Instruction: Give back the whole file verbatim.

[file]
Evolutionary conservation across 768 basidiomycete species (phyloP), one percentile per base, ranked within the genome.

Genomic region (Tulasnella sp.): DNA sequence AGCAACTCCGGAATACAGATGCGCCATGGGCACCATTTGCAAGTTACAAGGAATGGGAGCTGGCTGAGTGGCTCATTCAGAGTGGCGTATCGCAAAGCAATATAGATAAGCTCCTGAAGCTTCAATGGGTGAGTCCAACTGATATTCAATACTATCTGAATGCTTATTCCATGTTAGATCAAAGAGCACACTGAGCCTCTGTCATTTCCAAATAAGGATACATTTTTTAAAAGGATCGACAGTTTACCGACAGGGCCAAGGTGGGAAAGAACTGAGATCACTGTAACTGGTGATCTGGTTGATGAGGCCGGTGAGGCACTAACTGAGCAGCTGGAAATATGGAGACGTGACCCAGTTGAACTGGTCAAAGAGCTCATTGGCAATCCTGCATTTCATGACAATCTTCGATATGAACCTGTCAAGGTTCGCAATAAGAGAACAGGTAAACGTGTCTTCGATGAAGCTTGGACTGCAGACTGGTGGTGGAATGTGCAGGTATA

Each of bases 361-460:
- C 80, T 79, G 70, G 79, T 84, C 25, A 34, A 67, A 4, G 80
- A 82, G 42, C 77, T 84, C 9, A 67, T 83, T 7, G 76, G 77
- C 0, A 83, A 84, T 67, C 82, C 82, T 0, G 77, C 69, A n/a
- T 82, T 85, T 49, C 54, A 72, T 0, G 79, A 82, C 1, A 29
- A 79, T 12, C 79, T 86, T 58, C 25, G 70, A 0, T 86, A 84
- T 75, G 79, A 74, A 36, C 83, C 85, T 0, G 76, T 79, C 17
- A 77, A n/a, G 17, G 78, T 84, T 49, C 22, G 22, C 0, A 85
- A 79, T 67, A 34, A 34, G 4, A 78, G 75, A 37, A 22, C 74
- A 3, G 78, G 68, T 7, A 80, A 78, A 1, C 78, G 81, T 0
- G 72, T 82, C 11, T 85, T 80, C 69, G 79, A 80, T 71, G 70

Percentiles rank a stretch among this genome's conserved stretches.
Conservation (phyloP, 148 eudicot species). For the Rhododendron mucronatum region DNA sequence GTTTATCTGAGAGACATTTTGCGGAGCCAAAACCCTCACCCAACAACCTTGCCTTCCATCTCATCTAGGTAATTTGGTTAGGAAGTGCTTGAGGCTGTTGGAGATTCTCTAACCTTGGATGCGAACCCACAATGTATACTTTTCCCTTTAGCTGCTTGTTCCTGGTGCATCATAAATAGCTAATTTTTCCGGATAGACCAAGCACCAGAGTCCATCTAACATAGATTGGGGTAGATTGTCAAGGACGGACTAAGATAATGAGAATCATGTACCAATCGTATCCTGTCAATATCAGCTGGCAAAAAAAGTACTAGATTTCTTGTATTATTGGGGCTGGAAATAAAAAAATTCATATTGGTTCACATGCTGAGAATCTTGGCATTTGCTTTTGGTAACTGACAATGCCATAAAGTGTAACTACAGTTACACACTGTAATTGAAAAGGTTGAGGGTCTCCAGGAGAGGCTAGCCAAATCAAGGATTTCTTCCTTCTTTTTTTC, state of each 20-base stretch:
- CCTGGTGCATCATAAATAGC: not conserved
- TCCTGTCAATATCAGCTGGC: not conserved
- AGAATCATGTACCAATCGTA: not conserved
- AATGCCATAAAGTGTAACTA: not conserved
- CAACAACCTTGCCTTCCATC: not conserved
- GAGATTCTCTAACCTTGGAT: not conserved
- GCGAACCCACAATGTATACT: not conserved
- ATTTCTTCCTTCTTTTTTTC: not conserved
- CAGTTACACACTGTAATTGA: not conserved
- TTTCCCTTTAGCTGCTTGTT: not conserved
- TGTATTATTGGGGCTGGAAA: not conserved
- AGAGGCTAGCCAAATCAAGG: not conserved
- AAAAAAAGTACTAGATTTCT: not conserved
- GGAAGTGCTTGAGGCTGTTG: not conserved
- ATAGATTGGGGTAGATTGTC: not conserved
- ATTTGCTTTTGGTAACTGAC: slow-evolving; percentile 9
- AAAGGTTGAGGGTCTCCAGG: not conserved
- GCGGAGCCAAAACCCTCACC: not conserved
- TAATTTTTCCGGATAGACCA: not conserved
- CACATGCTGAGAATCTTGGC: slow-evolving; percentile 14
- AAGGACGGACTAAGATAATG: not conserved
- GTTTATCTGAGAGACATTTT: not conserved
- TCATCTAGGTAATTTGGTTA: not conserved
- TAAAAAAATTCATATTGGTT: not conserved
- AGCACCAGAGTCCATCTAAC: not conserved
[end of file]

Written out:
Evolutionary conservation across 768 basidiomycete species (phyloP), one percentile per base, ranked within the genome.

Genomic region (Tulasnella sp.): DNA sequence AGCAACTCCGGAATACAGATGCGCCATGGGCACCATTTGCAAGTTACAAGGAATGGGAGCTGGCTGAGTGGCTCATTCAGAGTGGCGTATCGCAAAGCAATATAGATAAGCTCCTGAAGCTTCAATGGGTGAGTCCAACTGATATTCAATACTATCTGAATGCTTATTCCATGTTAGATCAAAGAGCACACTGAGCCTCTGTCATTTCCAAATAAGGATACATTTTTTAAAAGGATCGACAGTTTACCGACAGGGCCAAGGTGGGAAAGAACTGAGATCACTGTAACTGGTGATCTGGTTGATGAGGCCGGTGAGGCACTAACTGAGCAGCTGGAAATATGGAGACGTGACCCAGTTGAACTGGTCAAAGAGCTCATTGGCAATCCTGCATTTCATGACAATCTTCGATATGAACCTGTCAAGGTTCGCAATAAGAGAACAGGTAAACGTGTCTTCGATGAAGCTTGGACTGCAGACTGGTGGTGGAATGTGCAGGTATA

Each of bases 361-460:
- C 80, T 79, G 70, G 79, T 84, C 25, A 34, A 67, A 4, G 80
- A 82, G 42, C 77, T 84, C 9, A 67, T 83, T 7, G 76, G 77
- C 0, A 83, A 84, T 67, C 82, C 82, T 0, G 77, C 69, A n/a
- T 82, T 85, T 49, C 54, A 72, T 0, G 79, A 82, C 1, A 29
- A 79, T 12, C 79, T 86, T 58, C 25, G 70, A 0, T 86, A 84
- T 75, G 79, A 74, A 36, C 83, C 85, T 0, G 76, T 79, C 17
- A 77, A n/a, G 17, G 78, T 84, T 49, C 22, G 22, C 0, A 85
- A 79, T 67, A 34, A 34, G 4, A 78, G 75, A 37, A 22, C 74
- A 3, G 78, G 68, T 7, A 80, A 78, A 1, C 78, G 81, T 0
- G 72, T 82, C 11, T 85, T 80, C 69, G 79, A 80, T 71, G 70

Percentiles rank a stretch among this genome's conserved stretches.
Conservation (phyloP, 148 eudicot species). For the Rhododendron mucronatum region DNA sequence GTTTATCTGAGAGACATTTTGCGGAGCCAAAACCCTCACCCAACAACCTTGCCTTCCATCTCATCTAGGTAATTTGGTTAGGAAGTGCTTGAGGCTGTTGGAGATTCTCTAACCTTGGATGCGAACCCACAATGTATACTTTTCCCTTTAGCTGCTTGTTCCTGGTGCATCATAAATAGCTAATTTTTCCGGATAGACCAAGCACCAGAGTCCATCTAACATAGATTGGGGTAGATTGTCAAGGACGGACTAAGATAATGAGAATCATGTACCAATCGTATCCTGTCAATATCAGCTGGCAAAAAAAGTACTAGATTTCTTGTATTATTGGGGCTGGAAATAAAAAAATTCATATTGGTTCACATGCTGAGAATCTTGGCATTTGCTTTTGGTAACTGACAATGCCATAAAGTGTAACTACAGTTACACACTGTAATTGAAAAGGTTGAGGGTCTCCAGGAGAGGCTAGCCAAATCAAGGATTTCTTCCTTCTTTTTTTC, state of each 20-base stretch:
- CCTGGTGCATCATAAATAGC: not conserved
- TCCTGTCAATATCAGCTGGC: not conserved
- AGAATCATGTACCAATCGTA: not conserved
- AATGCCATAAAGTGTAACTA: not conserved
- CAACAACCTTGCCTTCCATC: not conserved
- GAGATTCTCTAACCTTGGAT: not conserved
- GCGAACCCACAATGTATACT: not conserved
- ATTTCTTCCTTCTTTTTTTC: not conserved
- CAGTTACACACTGTAATTGA: not conserved
- TTTCCCTTTAGCTGCTTGTT: not conserved
- TGTATTATTGGGGCTGGAAA: not conserved
- AGAGGCTAGCCAAATCAAGG: not conserved
- AAAAAAAGTACTAGATTTCT: not conserved
- GGAAGTGCTTGAGGCTGTTG: not conserved
- ATAGATTGGGGTAGATTGTC: not conserved
- ATTTGCTTTTGGTAACTGAC: slow-evolving; percentile 9
- AAAGGTTGAGGGTCTCCAGG: not conserved
- GCGGAGCCAAAACCCTCACC: not conserved
- TAATTTTTCCGGATAGACCA: not conserved
- CACATGCTGAGAATCTTGGC: slow-evolving; percentile 14
- AAGGACGGACTAAGATAATG: not conserved
- GTTTATCTGAGAGACATTTT: not conserved
- TCATCTAGGTAATTTGGTTA: not conserved
- TAAAAAAATTCATATTGGTT: not conserved
- AGCACCAGAGTCCATCTAAC: not conserved